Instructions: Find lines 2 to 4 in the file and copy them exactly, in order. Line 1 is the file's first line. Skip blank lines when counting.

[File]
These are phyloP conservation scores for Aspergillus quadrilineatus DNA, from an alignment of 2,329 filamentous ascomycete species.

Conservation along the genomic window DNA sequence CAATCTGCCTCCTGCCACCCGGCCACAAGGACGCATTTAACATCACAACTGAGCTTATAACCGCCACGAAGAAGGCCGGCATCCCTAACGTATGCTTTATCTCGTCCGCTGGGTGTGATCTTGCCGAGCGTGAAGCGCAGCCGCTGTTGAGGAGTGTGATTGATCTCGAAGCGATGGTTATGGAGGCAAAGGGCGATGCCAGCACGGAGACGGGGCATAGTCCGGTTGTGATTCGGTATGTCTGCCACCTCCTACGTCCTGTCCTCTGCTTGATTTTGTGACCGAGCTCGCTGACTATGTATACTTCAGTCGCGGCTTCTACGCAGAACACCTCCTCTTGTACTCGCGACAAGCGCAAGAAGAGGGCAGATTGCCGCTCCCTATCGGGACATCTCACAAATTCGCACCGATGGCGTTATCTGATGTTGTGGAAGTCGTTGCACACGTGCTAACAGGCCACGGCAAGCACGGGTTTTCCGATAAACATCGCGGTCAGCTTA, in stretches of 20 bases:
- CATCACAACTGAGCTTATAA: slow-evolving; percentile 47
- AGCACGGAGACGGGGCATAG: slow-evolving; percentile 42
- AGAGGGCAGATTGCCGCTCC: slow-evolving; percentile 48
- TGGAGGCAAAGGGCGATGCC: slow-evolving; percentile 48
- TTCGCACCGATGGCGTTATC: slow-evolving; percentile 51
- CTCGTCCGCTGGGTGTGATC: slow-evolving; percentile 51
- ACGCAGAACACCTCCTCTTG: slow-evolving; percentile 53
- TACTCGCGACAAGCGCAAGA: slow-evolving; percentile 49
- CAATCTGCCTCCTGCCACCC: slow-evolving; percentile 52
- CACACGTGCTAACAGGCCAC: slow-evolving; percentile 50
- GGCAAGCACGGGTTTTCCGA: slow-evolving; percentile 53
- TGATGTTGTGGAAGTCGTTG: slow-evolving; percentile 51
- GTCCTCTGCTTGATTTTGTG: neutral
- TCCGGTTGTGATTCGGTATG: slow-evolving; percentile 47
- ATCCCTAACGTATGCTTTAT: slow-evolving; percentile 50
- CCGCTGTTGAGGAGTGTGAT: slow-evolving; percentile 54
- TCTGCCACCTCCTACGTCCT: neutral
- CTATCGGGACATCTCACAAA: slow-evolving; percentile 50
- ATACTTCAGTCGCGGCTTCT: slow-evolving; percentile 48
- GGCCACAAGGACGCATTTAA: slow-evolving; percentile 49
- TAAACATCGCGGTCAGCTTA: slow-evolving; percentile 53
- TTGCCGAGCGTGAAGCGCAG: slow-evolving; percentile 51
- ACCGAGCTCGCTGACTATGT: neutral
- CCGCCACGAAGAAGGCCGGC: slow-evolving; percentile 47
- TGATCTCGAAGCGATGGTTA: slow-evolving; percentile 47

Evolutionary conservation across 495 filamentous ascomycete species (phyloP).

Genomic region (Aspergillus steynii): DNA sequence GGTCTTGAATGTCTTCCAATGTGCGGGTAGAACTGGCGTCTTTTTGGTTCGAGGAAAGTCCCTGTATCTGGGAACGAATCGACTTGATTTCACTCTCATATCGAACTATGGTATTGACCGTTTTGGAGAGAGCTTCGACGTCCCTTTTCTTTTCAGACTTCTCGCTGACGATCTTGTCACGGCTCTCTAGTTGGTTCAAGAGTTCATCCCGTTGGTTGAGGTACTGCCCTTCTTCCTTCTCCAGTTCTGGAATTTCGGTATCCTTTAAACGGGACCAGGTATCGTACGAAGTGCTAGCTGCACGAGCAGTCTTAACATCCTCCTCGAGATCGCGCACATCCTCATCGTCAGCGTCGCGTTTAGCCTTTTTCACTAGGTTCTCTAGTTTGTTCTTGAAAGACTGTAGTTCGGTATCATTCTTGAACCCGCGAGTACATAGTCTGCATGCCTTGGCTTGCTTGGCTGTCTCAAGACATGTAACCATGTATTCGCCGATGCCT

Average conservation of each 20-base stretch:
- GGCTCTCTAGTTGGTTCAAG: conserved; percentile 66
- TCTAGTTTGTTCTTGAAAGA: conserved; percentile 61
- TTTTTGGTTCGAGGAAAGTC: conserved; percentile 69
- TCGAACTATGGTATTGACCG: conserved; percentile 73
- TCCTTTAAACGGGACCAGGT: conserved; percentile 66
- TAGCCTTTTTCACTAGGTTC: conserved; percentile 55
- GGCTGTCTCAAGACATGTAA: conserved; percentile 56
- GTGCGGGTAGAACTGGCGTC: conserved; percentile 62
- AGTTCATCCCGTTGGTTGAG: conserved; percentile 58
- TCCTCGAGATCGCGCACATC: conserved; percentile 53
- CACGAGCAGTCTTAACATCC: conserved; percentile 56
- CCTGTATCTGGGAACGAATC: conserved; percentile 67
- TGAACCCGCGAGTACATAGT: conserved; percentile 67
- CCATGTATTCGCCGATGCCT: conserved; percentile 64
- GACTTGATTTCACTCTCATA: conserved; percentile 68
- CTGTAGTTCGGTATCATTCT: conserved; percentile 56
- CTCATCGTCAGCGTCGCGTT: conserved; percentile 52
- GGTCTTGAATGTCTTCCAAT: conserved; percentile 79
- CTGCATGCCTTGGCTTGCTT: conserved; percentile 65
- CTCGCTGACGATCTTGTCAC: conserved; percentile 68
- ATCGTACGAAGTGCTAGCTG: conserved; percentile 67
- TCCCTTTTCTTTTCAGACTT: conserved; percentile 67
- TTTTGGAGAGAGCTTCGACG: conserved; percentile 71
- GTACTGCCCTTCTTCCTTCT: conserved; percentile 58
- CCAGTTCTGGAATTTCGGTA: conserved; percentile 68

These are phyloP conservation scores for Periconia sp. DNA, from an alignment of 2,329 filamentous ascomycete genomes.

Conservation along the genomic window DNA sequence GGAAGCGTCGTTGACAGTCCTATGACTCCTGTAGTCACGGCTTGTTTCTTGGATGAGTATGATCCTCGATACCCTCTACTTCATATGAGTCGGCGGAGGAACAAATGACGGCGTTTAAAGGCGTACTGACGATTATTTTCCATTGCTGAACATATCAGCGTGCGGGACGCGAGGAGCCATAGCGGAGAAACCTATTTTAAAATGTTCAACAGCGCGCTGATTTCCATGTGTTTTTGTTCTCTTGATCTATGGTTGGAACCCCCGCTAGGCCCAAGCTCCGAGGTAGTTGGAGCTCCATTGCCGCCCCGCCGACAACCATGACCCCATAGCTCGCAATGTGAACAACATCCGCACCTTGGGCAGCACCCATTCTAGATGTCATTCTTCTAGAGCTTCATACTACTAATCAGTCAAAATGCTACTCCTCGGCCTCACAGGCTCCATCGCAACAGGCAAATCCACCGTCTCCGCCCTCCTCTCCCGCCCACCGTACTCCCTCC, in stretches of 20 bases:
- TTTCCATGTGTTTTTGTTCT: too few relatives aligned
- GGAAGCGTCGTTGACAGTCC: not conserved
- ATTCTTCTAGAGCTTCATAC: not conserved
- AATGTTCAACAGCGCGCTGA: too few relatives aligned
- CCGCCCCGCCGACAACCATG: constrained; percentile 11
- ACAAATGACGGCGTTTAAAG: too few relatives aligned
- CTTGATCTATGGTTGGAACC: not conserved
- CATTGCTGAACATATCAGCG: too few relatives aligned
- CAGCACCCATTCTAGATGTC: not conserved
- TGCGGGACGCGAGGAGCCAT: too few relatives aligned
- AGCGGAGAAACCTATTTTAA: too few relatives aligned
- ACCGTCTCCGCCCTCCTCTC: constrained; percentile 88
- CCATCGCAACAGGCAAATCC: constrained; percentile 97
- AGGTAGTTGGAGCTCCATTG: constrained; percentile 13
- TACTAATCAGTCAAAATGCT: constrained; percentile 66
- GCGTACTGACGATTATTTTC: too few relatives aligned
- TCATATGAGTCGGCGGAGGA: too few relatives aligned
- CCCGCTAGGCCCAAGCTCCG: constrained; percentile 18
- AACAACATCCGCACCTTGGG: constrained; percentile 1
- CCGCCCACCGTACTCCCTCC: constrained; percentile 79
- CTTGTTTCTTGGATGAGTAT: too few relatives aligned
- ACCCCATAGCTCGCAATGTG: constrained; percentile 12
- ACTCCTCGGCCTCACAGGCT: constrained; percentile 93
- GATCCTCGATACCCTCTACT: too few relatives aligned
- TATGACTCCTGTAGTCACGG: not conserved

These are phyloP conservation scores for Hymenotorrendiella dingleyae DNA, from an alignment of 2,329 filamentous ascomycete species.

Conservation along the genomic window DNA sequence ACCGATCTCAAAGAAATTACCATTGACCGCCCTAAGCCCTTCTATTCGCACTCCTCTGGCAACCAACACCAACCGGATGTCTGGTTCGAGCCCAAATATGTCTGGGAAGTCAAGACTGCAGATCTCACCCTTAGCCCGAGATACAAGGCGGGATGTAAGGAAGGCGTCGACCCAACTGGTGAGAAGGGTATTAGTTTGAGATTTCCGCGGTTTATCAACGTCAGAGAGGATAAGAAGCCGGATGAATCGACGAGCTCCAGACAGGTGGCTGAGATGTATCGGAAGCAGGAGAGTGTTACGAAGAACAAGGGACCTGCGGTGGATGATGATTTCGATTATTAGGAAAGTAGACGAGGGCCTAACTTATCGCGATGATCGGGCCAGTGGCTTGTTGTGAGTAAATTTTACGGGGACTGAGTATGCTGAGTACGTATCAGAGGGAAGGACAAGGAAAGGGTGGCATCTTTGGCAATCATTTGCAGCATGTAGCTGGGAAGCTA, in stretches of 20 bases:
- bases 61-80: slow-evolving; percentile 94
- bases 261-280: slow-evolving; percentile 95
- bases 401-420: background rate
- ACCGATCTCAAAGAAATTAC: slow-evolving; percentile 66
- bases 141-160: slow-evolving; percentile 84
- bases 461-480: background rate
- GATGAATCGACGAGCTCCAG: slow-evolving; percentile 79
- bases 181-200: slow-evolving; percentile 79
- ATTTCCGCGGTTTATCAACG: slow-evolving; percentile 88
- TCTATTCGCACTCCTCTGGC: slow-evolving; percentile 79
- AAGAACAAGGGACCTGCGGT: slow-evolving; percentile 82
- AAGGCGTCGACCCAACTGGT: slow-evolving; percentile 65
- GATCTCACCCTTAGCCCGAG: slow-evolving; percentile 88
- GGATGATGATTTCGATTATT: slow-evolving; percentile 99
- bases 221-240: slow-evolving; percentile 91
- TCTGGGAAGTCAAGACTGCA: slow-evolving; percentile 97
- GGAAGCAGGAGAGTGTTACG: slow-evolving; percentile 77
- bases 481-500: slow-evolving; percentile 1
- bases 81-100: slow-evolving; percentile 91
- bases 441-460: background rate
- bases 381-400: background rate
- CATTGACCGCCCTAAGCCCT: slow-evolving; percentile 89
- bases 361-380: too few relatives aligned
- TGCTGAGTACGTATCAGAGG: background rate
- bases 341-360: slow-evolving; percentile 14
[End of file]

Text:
Conservation along the genomic window DNA sequence CAATCTGCCTCCTGCCACCCGGCCACAAGGACGCATTTAACATCACAACTGAGCTTATAACCGCCACGAAGAAGGCCGGCATCCCTAACGTATGCTTTATCTCGTCCGCTGGGTGTGATCTTGCCGAGCGTGAAGCGCAGCCGCTGTTGAGGAGTGTGATTGATCTCGAAGCGATGGTTATGGAGGCAAAGGGCGATGCCAGCACGGAGACGGGGCATAGTCCGGTTGTGATTCGGTATGTCTGCCACCTCCTACGTCCTGTCCTCTGCTTGATTTTGTGACCGAGCTCGCTGACTATGTATACTTCAGTCGCGGCTTCTACGCAGAACACCTCCTCTTGTACTCGCGACAAGCGCAAGAAGAGGGCAGATTGCCGCTCCCTATCGGGACATCTCACAAATTCGCACCGATGGCGTTATCTGATGTTGTGGAAGTCGTTGCACACGTGCTAACAGGCCACGGCAAGCACGGGTTTTCCGATAAACATCGCGGTCAGCTTA, in stretches of 20 bases:
- CATCACAACTGAGCTTATAA: slow-evolving; percentile 47
- AGCACGGAGACGGGGCATAG: slow-evolving; percentile 42